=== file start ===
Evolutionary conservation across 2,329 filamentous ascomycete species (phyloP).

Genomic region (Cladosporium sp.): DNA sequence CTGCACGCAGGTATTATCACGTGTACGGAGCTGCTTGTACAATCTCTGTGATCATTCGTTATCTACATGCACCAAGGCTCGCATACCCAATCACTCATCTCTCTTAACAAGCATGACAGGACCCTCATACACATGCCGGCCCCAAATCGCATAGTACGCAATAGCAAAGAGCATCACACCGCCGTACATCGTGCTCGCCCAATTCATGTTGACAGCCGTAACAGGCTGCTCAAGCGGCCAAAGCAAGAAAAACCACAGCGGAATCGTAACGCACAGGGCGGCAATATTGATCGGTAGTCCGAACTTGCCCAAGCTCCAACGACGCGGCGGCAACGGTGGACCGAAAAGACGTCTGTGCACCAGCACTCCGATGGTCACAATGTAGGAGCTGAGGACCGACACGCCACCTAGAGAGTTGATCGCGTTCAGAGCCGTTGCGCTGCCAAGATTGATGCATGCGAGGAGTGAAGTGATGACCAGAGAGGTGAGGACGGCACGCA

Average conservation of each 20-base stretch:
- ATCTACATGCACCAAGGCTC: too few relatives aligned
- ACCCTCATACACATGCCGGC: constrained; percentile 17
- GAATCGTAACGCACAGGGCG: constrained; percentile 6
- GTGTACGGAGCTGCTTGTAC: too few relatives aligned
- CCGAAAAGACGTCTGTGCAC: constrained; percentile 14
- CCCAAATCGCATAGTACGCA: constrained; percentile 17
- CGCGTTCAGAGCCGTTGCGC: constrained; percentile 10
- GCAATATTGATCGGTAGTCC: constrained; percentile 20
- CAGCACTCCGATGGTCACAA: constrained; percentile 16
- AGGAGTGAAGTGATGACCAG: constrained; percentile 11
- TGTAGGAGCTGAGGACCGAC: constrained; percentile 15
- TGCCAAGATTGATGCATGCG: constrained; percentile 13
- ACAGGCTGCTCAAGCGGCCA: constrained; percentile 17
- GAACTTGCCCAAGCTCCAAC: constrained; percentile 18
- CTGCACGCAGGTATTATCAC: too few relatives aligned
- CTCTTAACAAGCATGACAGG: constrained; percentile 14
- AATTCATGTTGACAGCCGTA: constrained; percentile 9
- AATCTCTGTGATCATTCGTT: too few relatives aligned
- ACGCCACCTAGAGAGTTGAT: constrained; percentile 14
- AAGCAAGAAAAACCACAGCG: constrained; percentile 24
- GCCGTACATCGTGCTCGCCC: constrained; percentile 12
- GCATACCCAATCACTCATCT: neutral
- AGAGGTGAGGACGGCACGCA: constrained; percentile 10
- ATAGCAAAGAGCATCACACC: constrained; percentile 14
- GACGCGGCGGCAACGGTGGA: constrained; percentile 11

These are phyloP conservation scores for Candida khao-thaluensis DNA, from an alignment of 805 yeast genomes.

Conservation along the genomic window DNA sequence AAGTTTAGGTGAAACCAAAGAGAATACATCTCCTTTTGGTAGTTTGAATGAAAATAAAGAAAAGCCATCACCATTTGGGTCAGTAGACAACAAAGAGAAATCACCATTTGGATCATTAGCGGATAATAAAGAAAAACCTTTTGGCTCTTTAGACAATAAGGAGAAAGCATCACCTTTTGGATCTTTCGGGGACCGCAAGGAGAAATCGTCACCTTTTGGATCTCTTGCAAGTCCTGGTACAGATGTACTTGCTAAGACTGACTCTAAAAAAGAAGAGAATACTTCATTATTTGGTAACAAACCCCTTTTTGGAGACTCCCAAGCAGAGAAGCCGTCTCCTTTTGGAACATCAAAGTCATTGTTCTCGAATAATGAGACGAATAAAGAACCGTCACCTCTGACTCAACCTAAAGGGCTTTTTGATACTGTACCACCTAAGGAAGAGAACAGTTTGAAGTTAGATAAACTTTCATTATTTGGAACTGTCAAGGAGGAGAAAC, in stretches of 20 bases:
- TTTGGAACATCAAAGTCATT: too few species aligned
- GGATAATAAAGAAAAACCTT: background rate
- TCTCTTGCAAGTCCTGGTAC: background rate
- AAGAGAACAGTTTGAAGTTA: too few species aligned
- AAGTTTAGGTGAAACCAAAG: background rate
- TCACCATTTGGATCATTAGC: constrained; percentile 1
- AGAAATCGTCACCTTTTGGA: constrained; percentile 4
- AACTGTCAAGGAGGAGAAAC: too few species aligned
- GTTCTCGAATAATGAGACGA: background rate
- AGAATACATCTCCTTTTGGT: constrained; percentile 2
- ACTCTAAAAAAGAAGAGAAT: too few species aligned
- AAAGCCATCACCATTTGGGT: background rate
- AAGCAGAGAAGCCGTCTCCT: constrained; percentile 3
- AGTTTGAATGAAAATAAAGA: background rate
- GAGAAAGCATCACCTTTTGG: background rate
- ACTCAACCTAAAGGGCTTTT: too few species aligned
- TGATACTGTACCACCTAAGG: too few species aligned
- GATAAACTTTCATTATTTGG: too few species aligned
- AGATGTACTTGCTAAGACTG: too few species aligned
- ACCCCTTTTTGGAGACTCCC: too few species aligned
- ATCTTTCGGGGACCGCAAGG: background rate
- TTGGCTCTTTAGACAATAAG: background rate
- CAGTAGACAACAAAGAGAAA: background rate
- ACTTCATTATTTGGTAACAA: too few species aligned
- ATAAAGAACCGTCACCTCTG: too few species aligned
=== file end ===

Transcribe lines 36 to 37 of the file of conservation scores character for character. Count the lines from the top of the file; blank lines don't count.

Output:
- TCACCATTTGGATCATTAGC: constrained; percentile 1
- AGAAATCGTCACCTTTTGGA: constrained; percentile 4